If you are interested in discussing this further and have some idea of how to condense the process further, please e-mail me. Maybe we can all get in a room and discuss the organization of Hamden baseball.


This new feature will highlight people who contribute in some way to sports in Hamden who did not graduate from Hamden high.

The first sports notable is the Rev. Owen Sanderson. Rev. Sanderson just celebrated the 50th anniversary of his ordination to the ministry. He has spent 49 years in Hamden. He is a member of the Hamden High School Sports Hall of Fame.

For many years, the reverend served as chaplain to the Hamden High hockey team and was present at all games. He works the chain crew at home football games and is a mentor to many of the coaches and players.

Christ Evangelical Lutheran Church is purchasing a new organ in Rev. Sanderson’s name. Donations can be sent to the Christ Lutheran Church Organ Fund, c/o Durban Hunter, 54 Winchester Drive, North Haven, CT 06473.


Hamden's entry in the Connie Mack fall baseball league beat Middletown 5-3 last Sunday. Kyle Cummings (HHS ’08) pitched six and two-thirds innings and had eight Ks. Johan Taborda (HHS ’08) came in seventh to get the save.

Cummings had two hits and Max Ginter had two hits including a clutch single in the seventh inning, driving in two runs.

The Hustlers play a doubleheader at 9 a.m. this Saturday at Hamden High against East Haven, and play the Connecticut Bombers on Sunday at a site to be determined.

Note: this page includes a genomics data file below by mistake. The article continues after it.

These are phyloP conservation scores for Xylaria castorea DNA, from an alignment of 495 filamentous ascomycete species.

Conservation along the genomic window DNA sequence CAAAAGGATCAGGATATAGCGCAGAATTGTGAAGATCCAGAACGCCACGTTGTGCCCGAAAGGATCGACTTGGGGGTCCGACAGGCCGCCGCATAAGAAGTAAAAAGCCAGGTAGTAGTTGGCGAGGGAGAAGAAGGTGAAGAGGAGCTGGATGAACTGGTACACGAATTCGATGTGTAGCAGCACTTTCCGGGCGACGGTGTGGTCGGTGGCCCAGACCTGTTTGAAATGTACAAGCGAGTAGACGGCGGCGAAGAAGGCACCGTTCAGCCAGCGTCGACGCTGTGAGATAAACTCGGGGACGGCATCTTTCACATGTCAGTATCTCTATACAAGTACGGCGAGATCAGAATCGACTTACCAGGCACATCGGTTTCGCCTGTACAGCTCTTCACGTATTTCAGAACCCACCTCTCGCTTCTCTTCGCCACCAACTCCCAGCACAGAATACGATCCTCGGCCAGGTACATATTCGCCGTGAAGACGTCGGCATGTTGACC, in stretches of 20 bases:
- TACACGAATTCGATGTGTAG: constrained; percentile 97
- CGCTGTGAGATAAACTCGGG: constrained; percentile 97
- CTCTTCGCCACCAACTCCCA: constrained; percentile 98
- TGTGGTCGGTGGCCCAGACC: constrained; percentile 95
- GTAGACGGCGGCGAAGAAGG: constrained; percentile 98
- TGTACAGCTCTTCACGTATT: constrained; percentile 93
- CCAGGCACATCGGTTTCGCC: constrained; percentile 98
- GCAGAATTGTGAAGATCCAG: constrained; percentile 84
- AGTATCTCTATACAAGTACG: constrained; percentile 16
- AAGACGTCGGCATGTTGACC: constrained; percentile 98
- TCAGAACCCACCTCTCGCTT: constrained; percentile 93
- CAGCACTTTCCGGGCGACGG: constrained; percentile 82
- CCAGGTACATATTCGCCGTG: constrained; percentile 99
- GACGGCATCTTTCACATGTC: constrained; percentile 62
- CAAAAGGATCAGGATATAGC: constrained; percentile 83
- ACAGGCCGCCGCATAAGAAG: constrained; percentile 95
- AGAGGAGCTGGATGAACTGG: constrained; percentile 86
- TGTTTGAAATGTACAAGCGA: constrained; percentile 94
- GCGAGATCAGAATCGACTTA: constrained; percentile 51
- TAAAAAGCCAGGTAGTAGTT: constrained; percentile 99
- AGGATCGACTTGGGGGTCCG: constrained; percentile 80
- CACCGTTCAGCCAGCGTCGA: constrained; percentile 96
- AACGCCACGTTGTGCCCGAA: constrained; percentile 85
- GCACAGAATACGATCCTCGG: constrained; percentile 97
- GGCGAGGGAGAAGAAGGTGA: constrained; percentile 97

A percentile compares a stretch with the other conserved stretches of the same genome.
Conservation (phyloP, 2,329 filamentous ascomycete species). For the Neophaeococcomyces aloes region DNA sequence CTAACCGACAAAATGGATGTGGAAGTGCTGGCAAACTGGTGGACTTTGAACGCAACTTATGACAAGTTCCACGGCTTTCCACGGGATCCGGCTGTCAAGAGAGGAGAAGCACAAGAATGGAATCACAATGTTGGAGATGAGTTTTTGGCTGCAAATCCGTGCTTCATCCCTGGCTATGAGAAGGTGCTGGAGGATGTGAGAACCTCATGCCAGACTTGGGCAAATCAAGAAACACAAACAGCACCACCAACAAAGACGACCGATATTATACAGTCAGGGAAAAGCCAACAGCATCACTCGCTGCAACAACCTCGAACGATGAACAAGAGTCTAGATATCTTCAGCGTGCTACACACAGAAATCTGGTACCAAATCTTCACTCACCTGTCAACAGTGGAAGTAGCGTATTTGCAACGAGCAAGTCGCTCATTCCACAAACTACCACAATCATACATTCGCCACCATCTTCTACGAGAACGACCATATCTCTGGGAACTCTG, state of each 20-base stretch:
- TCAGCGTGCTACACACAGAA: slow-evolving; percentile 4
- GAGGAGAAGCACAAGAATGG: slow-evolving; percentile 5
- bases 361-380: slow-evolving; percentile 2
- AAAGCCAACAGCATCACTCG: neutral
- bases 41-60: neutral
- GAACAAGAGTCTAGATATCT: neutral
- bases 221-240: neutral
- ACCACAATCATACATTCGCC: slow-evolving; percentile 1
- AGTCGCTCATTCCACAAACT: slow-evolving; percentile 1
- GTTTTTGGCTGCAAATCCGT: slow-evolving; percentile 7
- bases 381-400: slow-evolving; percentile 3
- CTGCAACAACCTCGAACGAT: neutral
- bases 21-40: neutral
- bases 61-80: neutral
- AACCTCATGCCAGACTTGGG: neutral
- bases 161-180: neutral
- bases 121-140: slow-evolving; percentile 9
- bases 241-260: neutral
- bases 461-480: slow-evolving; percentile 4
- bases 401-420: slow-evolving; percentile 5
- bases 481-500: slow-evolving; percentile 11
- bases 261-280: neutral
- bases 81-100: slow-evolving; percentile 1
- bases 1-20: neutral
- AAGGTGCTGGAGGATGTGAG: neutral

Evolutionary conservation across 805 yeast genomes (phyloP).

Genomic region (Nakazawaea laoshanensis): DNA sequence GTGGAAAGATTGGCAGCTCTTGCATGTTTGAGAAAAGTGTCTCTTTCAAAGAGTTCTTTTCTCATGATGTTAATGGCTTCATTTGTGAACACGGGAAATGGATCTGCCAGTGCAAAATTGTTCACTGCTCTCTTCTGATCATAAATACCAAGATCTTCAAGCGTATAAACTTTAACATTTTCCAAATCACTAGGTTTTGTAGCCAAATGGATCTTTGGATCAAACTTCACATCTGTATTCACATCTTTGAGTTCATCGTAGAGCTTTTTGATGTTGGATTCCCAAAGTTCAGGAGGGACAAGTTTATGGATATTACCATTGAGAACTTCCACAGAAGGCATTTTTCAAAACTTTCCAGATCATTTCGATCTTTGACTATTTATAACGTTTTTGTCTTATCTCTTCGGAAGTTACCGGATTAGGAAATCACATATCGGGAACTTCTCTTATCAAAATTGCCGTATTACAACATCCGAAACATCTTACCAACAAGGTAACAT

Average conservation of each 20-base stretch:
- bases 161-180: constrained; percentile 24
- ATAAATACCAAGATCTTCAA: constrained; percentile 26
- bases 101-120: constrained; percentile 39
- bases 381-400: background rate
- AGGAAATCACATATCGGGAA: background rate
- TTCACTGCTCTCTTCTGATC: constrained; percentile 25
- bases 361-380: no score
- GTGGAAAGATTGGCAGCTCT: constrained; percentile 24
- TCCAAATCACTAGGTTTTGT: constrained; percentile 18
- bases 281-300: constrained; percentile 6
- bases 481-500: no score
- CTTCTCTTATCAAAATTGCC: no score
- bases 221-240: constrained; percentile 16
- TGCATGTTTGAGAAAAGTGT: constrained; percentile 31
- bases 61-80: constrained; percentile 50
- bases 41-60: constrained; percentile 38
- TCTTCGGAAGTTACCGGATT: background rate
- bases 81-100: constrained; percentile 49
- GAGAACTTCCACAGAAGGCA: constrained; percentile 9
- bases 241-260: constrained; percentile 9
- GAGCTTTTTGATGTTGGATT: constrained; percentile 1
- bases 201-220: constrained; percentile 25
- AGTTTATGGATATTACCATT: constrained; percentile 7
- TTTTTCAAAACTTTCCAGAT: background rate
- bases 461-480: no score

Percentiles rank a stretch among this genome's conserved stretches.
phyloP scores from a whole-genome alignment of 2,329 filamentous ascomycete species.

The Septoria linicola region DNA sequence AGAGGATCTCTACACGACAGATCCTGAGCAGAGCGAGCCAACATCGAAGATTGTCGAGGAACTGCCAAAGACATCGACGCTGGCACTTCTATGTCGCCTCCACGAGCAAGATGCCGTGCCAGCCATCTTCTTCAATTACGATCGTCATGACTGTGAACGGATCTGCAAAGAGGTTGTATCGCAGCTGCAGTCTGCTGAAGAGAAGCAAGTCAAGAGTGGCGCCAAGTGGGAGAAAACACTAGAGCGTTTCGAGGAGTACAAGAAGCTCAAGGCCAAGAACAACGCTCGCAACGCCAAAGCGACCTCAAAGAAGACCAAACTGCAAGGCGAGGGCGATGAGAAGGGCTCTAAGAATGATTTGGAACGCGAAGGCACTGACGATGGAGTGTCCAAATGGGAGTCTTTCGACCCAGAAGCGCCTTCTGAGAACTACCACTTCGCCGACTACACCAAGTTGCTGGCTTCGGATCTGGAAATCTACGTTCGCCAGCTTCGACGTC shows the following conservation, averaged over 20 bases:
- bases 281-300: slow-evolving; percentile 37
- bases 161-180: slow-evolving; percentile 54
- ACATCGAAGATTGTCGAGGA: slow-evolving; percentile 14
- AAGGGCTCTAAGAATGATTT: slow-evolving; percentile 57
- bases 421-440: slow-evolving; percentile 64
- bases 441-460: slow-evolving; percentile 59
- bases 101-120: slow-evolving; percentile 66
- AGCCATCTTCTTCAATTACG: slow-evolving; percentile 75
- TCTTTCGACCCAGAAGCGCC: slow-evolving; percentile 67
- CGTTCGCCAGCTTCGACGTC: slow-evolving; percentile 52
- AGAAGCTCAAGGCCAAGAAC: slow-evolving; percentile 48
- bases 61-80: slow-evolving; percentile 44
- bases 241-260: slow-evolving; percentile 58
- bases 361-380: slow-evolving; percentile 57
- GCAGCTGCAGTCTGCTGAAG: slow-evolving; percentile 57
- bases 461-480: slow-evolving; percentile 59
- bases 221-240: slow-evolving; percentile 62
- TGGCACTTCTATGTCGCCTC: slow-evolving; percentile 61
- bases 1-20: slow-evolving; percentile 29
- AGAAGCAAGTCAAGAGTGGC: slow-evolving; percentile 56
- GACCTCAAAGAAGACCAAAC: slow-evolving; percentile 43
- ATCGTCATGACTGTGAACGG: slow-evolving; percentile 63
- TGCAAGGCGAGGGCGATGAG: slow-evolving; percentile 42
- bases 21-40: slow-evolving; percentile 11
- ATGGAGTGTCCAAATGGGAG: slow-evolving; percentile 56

Mike Cavallaro (HHS ’90) played on the 1987 state championship Hamden High hockey team. In 1990, he was a top goal scorer on the team and was named to the All-Area Team.

He runs an independent landscape company and lives in North Haven with his wife.


Frank Richardson, the voice of Hamden High hockey, passed away this week after a courageous battle against lung cancer. Richardson was born in Leominster, Mass., but he made Hamden his home and the Astorino Rink his second home. He could be seen there any time of the day or night carrying his ever-present clipboard.

Richardson was an avid Red Sox fan and loved the Dallas Cowboys. When they were winning he would greet you with a, "How about those boys?" But hockey was his thing. Rink operation manager Rick Gentile said, "Frank is to hockey what Arnold Palmer was to golf. He just loved the game.” If he had six people that wanted to play, he would find a way to schedule and get them playing. Richardson’s special love was senior hockey for adults.

Former state youth hockey president Pat Cavallaro has known Richardson for over 20 years. Cavallaro said Richardson’s first loyalty was to his family and friends. "If he had a job to do he gave it 100 percent until the job was finished. I will miss him terribly," Cavallaro said.

Richardson loved his family and friends. And he loved hockey. But he loved the players more than the game.

Tony Mentone is a game assistant at Hamden High School. He has been active in Hamden sports for over 40 years as both a volunteer and paid football, basketball and baseball coach. Tony is currently an assigning commissioner for the Greater New Haven Umpires Association and the assistant district administrator of Connecticut District 4 Little League. He also sits on the town's Parks & Recreation Commission. Please send info and announcements about youth sports or Hamden High sports to tonymentone@yahoo.com.